The Library of Congress > Chronicling America > The Conservative

Search America's historic newspaper pages from 1836-1922 or use the U.S. Newspaper Directory to find information about American newspapers published between 1690-present. Chronicling America is sponsored jointly by the National Endowment for the Humanities external link and the Library of Congress. Learn more

Pages Available: 8,056,532

Title:
The Conservative [microform]. : (Nebraska City, Neb.) 1898-1902
Place of publication:
Nebraska City, Neb.
Geographic coverage:
  • None, None  |  View more titles from this: City State
Publisher:
Morton Print. Co.
Dates of publication:
1898-1902
Description:
  • Vol. 1, no. 1 (July 14, 1898)-v. 4, no. 47 (May 29, 1902).
Frequency:
Weekly
Language:
  • English
Subjects:
  • Nebraska City (Neb.)--Newspapers.
  • Social sciences--Periodicals.
  • United States--Politics and government--Periodicals.
Notes:
  • A journal devoted to the discussion of political, economic, and sociological questions.
  • Editor: J. Sterling Morton.
  • Microfilm.
  • Title from caption.
LCCN:
sn 96080161
OCLC:
34575208
Succeeding Titles:
Holdings:
View complete holdings information

Conservative

In 1898, former U.S. Secretary of Agriculture (1893-97) J. Sterling Morton returned to his journalism background to establish a newspaper called the Conservative in Nebraska City, Otoe County. During its four years of publication, from July 14, 1898 to May 29, 1902, the Conservative addressed a broad range of national and local issues and enjoyed a circulation of more than 14,000. Issued every Thursday, the Conservative was printed in a magazine-style, three-column format and ranged from 10 to 20 pages per issue. Morton published the newspaper himself through his Morton Printing Co. and edited it personally until April 24, 1902, when poor health forced him to turn over editorial duties to his son, Paul Morton. The paper continued afterward under the title of the Nebraska City Weekly.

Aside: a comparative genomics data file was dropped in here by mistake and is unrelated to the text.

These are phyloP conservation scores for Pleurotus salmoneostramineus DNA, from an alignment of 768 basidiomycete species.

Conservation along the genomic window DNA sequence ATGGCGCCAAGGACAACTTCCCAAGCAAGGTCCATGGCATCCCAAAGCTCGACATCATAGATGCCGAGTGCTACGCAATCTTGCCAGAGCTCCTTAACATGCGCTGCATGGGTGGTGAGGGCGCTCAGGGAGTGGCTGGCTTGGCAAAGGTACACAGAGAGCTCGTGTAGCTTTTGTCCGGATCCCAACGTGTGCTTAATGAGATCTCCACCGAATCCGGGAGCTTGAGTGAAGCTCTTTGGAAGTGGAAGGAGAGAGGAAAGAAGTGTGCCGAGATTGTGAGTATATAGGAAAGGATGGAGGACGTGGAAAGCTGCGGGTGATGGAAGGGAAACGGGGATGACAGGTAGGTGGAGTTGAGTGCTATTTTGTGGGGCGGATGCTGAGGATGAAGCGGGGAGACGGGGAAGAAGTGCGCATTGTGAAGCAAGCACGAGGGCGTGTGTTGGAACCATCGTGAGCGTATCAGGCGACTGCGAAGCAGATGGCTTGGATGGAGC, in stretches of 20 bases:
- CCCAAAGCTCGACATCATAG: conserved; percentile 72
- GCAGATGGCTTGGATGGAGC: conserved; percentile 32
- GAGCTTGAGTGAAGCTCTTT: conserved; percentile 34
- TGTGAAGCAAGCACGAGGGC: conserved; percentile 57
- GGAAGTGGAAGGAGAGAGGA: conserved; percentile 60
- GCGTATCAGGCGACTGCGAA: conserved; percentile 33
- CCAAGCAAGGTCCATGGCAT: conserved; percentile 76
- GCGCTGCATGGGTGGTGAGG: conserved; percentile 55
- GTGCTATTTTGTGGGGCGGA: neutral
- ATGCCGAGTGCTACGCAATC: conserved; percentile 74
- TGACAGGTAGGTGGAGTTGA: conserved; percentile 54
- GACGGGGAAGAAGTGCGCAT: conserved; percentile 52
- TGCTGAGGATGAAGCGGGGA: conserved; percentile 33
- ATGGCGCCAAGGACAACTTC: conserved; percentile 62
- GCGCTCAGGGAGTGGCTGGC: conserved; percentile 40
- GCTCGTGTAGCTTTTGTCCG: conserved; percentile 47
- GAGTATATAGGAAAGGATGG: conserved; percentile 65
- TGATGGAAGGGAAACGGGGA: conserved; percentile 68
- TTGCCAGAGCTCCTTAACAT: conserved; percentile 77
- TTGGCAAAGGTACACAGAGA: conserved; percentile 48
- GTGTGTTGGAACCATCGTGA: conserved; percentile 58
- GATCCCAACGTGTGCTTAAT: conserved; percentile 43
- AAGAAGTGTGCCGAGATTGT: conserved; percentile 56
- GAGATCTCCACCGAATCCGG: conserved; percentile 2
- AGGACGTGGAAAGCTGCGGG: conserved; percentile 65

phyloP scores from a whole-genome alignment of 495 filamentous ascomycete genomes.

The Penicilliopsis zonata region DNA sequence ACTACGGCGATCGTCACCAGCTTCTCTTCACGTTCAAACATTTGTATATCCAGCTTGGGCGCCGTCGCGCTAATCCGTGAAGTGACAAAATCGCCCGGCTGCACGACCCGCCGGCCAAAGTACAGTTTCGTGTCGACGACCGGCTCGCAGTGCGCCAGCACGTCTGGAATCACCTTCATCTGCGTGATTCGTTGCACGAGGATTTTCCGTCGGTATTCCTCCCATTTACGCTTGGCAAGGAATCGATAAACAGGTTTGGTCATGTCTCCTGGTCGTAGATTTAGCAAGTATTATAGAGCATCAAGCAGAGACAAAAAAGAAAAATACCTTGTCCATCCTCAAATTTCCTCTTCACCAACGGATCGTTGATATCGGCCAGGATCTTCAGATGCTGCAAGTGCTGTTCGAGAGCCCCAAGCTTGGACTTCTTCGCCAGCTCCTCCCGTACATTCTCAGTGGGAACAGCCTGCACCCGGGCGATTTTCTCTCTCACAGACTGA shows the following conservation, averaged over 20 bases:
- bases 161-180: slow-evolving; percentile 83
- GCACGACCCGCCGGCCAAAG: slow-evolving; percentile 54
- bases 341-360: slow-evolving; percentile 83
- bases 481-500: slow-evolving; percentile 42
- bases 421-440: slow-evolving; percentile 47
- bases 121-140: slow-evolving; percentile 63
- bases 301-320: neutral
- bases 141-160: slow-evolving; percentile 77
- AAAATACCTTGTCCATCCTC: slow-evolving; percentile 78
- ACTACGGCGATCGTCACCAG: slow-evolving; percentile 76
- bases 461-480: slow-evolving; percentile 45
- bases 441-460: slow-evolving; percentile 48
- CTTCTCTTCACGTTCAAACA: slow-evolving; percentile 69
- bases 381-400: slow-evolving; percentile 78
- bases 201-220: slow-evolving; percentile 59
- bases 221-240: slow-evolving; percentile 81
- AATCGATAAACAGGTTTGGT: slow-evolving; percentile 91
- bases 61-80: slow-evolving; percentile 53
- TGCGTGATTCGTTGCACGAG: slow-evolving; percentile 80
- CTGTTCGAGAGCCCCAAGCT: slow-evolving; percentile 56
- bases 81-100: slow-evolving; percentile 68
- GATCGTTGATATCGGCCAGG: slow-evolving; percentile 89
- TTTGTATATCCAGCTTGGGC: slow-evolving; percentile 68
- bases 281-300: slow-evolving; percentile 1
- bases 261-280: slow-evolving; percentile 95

Although the Conservative had no official political affiliation, it mirrored Morton’s views as a long-time adherent of the conservative monetary and economic policies that prevailed within the Democratic Party until William Jennings Bryan gained control in 1896 on the platform of free coinage of silver and government intervention in the nation’s economy. In the first issue, Morton announced that the paper would be published “in the interest of conservation of all that is deemed desirable in the social, industrial and political life of the United States.” In practice, this editorial stance translated into a staunch and unrelenting denunciation of bimetallism and the policies of Bryan and the silver wing of the Democratic Party. Morton used the paper to campaign for the creation of a new “Conservative” party to be formed by “a realignment of the best elements of existing political organizations,” but nothing came of his crusade. The Conservative also articulated Morton’s long-held views that individual and corporate enterprise should be free of government interference or regulation. His paper vigorously defended labor and constantly criticized extravagant government spending. All Americans, in the Conservative’s view, were constituents in a general laboring class, and struggles between money and muscle were politically instigated, not the result of class divisions.

In addition to focusing on economic and political issues, the Conservative reflected Morton’s life-long interest in agriculture and horticultural development in Nebraska and the Great Plains. Morton’s proposal to set aside a day to plant trees, called Arbor Day, was first implemented in Nebraska in April 1872, and the idea subsequently spread across the United States and to other countries as well.

Provided by: University of Nebraska-Lincoln Libraries, Lincoln, NE